Blog | How technology is driving the millennial retail market

By Tracy Yeo

Over the last decade, the retail industry has seen a shift in how it operates. The exponential increase in online shopping has had a significant impact on how consumers buy products.

With current Internet penetration rate in the Philippines at 71 percent and daily Internet use averaging at least 10 hours, the range of activities done online has been widening. Ninety percent of users say they search for products or services online, with 92 percent having visited online retail stores and 70 percent actually making online purchases and payments.

The growing e-commerce industry in the Philippines is predicted by Statista to reach $970 million in revenue by end-2019 to $1.11 billion in 2020, and will continue expanding at a compound annual growth rate of 9.5 percent to hit $1.39 billion by 2023. Long gone are the days when purchasing items was done from Monday to Saturday, between a rigid office-hours timeline.

The evolution of the e-commerce culture has particularly affected one demographic: the millennial. This collective term we hear about in today’s media and society is set to make up 75 percent of the working population by 2025. This represents a massive share of the retail market.

At the heart of the millennial’s modus operandi is consumption of technology. After all, this is the Facebook and Instagram generation. This obsession with technology among millennials is in turn influencing how retail sales are made all over the world.

This new generation of e-shoppers has incredible spending power that retailers need to recognize if they want to succeed. In fact, according to Forbes, millennials spend $600 billion annually. This accounts for 28 percent of all daily per-consumer spending, and it is expected to rise to 35 percent by 2030.

Meanwhile, Filipino online shoppers are estimated to spend about P185.16 billion  (approximately $9.62 billion) by 2020, which is double the total spending of P92.5 billion in 2017, according to a study by PayPal Cross-Border Consumer Research 2018. The steady shift to online shopping will be driven by Filipinos’ need for greater convenience, the variety of platforms available and the expectation of faster shipping.

We know that millennials hold great sway when it comes to retail sales, but what services do retailers need to deliver to capture millennial sales? What is the technology driving the millennial market?

Service Demand Among Millennials

In order to target millennials successfully, retailers have to go down the omnichannel route. This is important as it will support marketing strategies across all channels, including online and offline.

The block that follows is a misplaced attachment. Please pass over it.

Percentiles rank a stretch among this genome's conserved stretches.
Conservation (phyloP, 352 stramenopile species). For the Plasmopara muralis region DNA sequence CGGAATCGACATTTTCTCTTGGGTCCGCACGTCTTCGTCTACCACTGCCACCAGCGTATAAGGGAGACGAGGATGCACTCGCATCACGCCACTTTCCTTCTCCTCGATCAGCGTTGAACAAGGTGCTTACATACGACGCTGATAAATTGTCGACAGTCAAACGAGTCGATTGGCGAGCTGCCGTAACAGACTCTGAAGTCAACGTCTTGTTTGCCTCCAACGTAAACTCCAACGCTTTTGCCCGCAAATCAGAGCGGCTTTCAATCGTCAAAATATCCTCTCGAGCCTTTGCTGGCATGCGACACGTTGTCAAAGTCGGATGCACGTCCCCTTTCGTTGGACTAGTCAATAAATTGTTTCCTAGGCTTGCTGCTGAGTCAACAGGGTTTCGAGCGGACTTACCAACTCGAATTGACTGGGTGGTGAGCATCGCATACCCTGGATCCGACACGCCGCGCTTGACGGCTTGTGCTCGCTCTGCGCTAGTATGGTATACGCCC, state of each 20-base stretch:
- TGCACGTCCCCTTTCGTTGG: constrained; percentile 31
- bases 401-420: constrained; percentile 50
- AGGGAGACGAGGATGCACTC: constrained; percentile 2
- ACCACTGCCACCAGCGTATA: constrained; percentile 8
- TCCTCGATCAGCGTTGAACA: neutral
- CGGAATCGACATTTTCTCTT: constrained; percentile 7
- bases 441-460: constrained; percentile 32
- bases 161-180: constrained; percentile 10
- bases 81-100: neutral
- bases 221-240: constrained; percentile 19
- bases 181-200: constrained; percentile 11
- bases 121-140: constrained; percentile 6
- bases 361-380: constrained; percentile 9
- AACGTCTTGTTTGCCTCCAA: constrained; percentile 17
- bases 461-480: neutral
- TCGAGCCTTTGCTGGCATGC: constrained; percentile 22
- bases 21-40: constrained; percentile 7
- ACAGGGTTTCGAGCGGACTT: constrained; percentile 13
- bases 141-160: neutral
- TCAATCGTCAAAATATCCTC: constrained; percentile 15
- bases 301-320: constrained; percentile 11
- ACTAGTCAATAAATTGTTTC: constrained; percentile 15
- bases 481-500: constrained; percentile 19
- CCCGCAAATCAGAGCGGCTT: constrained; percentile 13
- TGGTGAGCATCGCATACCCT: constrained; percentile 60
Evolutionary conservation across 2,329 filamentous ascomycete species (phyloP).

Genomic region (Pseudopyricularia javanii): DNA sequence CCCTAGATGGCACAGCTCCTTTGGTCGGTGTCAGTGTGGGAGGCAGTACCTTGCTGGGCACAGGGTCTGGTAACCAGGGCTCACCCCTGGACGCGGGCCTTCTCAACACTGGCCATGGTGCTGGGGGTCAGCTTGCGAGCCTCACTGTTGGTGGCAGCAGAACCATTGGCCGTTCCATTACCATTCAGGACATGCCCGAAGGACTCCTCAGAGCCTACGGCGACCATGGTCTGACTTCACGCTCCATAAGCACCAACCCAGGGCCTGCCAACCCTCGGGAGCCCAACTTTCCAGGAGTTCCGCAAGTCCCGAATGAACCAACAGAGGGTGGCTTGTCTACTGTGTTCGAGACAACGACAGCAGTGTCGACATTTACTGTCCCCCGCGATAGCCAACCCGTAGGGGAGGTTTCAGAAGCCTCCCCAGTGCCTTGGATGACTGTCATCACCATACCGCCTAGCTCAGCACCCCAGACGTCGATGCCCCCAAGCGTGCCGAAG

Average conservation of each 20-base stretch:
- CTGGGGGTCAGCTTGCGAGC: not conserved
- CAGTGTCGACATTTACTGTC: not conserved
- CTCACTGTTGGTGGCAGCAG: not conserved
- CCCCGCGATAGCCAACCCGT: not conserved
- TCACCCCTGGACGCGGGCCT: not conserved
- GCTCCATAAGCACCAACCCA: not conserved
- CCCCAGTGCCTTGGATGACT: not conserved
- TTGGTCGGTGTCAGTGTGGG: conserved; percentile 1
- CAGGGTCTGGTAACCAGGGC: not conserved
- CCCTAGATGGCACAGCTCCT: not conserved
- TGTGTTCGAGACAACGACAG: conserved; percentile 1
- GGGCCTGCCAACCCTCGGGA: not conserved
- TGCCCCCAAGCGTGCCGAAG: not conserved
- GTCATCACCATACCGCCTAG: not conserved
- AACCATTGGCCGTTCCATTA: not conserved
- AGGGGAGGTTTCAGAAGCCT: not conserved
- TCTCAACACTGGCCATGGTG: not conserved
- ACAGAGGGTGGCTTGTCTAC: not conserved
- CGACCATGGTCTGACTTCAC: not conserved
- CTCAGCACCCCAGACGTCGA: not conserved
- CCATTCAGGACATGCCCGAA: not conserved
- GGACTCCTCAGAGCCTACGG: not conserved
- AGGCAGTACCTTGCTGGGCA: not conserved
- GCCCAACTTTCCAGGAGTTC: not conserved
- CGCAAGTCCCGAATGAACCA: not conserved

Omnichannel is vital in capturing the millennial sale, as it can deliver personalized content to customers at the right place and at the right time. This can also be used to analyze key metrics such as store visit frequency, repeat visitors, customer retention and cross-store visits.

Linked to omnichannel is the growing popularity of click-and-collect. Put simply, the typical millennial mindset is one of instant gratification – an ‘I must have it now’ mindset. Step forward click-and-collect. This service enables stores to deliver better customer service by allowing consumers to place their order online and then collect in-store, a local shop or lockers. In the case of in-store pick-up, a notification can be sent to the enterprise’s picking systems when a click-and-collect consumer comes within a certain radius. This notification prompts staff to get the order ready. This is seamless retail in 2018.

In the Philippines, the e-commerce logistics market is expected to drive demand on the back of a continued surge in online penetration, specifically its exposure to the youth. Companies are adjusting their strategies to cater to the younger generation. When paired up with the right combination of infrastructure and technology, the number of failed deliveries can be lowered can help lower the number of failed deliveries.

A further area of growth driven by millennials is free returns. In fact, increasing numbers of e-commerce sales are accompanied with the offer of free returns to avoid unsure customers leaving with incomplete sales.